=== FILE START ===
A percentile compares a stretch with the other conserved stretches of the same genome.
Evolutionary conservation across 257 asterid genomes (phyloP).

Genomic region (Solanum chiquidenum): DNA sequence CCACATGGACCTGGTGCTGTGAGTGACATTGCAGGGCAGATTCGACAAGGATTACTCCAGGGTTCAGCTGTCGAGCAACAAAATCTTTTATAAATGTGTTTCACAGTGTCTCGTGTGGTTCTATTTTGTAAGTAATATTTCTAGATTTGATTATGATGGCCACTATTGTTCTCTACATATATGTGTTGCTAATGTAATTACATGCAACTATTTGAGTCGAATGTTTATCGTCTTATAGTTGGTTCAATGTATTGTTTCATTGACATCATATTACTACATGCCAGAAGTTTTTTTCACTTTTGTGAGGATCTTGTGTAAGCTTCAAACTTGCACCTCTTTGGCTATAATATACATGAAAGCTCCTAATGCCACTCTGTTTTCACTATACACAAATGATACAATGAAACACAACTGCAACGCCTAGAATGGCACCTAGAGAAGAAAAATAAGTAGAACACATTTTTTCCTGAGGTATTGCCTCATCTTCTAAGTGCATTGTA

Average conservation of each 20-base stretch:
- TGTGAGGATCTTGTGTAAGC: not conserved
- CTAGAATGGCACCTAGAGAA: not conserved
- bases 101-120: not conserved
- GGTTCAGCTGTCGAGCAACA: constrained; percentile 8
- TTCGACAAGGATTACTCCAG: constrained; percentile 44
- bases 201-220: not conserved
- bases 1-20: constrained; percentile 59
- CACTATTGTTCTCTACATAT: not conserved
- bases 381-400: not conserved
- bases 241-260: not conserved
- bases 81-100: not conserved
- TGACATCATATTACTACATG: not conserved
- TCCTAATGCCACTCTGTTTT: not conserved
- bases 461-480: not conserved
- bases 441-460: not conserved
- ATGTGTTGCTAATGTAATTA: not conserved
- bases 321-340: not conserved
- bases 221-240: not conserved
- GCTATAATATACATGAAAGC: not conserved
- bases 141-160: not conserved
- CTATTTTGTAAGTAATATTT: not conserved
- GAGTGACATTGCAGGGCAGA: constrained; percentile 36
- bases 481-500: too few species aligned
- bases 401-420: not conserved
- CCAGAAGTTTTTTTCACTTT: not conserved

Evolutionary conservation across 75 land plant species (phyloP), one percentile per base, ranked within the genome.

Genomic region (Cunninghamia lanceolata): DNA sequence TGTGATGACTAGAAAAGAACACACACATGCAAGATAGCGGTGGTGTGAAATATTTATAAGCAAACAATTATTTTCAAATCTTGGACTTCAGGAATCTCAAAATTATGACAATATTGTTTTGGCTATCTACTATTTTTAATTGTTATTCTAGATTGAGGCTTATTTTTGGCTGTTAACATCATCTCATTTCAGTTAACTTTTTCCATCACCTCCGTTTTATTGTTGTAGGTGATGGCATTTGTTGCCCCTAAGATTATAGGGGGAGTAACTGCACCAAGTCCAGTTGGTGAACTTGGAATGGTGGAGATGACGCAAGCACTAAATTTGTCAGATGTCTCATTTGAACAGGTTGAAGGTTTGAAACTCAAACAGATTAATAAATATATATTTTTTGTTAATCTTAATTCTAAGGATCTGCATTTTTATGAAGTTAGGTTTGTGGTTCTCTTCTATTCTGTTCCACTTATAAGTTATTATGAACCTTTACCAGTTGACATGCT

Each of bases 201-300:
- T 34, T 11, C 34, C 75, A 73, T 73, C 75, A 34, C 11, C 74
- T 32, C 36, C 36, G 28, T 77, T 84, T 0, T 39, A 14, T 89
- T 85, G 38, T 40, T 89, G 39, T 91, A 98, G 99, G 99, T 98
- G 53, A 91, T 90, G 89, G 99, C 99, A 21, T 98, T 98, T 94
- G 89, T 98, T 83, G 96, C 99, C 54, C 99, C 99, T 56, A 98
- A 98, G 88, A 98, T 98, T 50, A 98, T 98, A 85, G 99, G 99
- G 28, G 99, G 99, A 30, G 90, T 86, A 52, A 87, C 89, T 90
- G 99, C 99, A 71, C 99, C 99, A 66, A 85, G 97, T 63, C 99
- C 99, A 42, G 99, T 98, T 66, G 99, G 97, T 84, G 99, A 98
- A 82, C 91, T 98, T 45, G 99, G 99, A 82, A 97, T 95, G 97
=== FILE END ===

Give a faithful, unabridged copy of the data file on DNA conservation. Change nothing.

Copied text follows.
A percentile compares a stretch with the other conserved stretches of the same genome.
Evolutionary conservation across 257 asterid genomes (phyloP).

Genomic region (Solanum chiquidenum): DNA sequence CCACATGGACCTGGTGCTGTGAGTGACATTGCAGGGCAGATTCGACAAGGATTACTCCAGGGTTCAGCTGTCGAGCAACAAAATCTTTTATAAATGTGTTTCACAGTGTCTCGTGTGGTTCTATTTTGTAAGTAATATTTCTAGATTTGATTATGATGGCCACTATTGTTCTCTACATATATGTGTTGCTAATGTAATTACATGCAACTATTTGAGTCGAATGTTTATCGTCTTATAGTTGGTTCAATGTATTGTTTCATTGACATCATATTACTACATGCCAGAAGTTTTTTTCACTTTTGTGAGGATCTTGTGTAAGCTTCAAACTTGCACCTCTTTGGCTATAATATACATGAAAGCTCCTAATGCCACTCTGTTTTCACTATACACAAATGATACAATGAAACACAACTGCAACGCCTAGAATGGCACCTAGAGAAGAAAAATAAGTAGAACACATTTTTTCCTGAGGTATTGCCTCATCTTCTAAGTGCATTGTA

Average conservation of each 20-base stretch:
- TGTGAGGATCTTGTGTAAGC: not conserved
- CTAGAATGGCACCTAGAGAA: not conserved
- bases 101-120: not conserved
- GGTTCAGCTGTCGAGCAACA: constrained; percentile 8
- TTCGACAAGGATTACTCCAG: constrained; percentile 44
- bases 201-220: not conserved
- bases 1-20: constrained; percentile 59
- CACTATTGTTCTCTACATAT: not conserved
- bases 381-400: not conserved
- bases 241-260: not conserved
- bases 81-100: not conserved
- TGACATCATATTACTACATG: not conserved
- TCCTAATGCCACTCTGTTTT: not conserved
- bases 461-480: not conserved
- bases 441-460: not conserved
- ATGTGTTGCTAATGTAATTA: not conserved
- bases 321-340: not conserved
- bases 221-240: not conserved
- GCTATAATATACATGAAAGC: not conserved
- bases 141-160: not conserved
- CTATTTTGTAAGTAATATTT: not conserved
- GAGTGACATTGCAGGGCAGA: constrained; percentile 36
- bases 481-500: too few species aligned
- bases 401-420: not conserved
- CCAGAAGTTTTTTTCACTTT: not conserved

Evolutionary conservation across 75 land plant species (phyloP), one percentile per base, ranked within the genome.

Genomic region (Cunninghamia lanceolata): DNA sequence TGTGATGACTAGAAAAGAACACACACATGCAAGATAGCGGTGGTGTGAAATATTTATAAGCAAACAATTATTTTCAAATCTTGGACTTCAGGAATCTCAAAATTATGACAATATTGTTTTGGCTATCTACTATTTTTAATTGTTATTCTAGATTGAGGCTTATTTTTGGCTGTTAACATCATCTCATTTCAGTTAACTTTTTCCATCACCTCCGTTTTATTGTTGTAGGTGATGGCATTTGTTGCCCCTAAGATTATAGGGGGAGTAACTGCACCAAGTCCAGTTGGTGAACTTGGAATGGTGGAGATGACGCAAGCACTAAATTTGTCAGATGTCTCATTTGAACAGGTTGAAGGTTTGAAACTCAAACAGATTAATAAATATATATTTTTTGTTAATCTTAATTCTAAGGATCTGCATTTTTATGAAGTTAGGTTTGTGGTTCTCTTCTATTCTGTTCCACTTATAAGTTATTATGAACCTTTACCAGTTGACATGCT

Each of bases 201-300:
- T 34, T 11, C 34, C 75, A 73, T 73, C 75, A 34, C 11, C 74
- T 32, C 36, C 36, G 28, T 77, T 84, T 0, T 39, A 14, T 89
- T 85, G 38, T 40, T 89, G 39, T 91, A 98, G 99, G 99, T 98
- G 53, A 91, T 90, G 89, G 99, C 99, A 21, T 98, T 98, T 94
- G 89, T 98, T 83, G 96, C 99, C 54, C 99, C 99, T 56, A 98
- A 98, G 88, A 98, T 98, T 50, A 98, T 98, A 85, G 99, G 99
- G 28, G 99, G 99, A 30, G 90, T 86, A 52, A 87, C 89, T 90
- G 99, C 99, A 71, C 99, C 99, A 66, A 85, G 97, T 63, C 99
- C 99, A 42, G 99, T 98, T 66, G 99, G 97, T 84, G 99, A 98
- A 82, C 91, T 98, T 45, G 99, G 99, A 82, A 97, T 95, G 97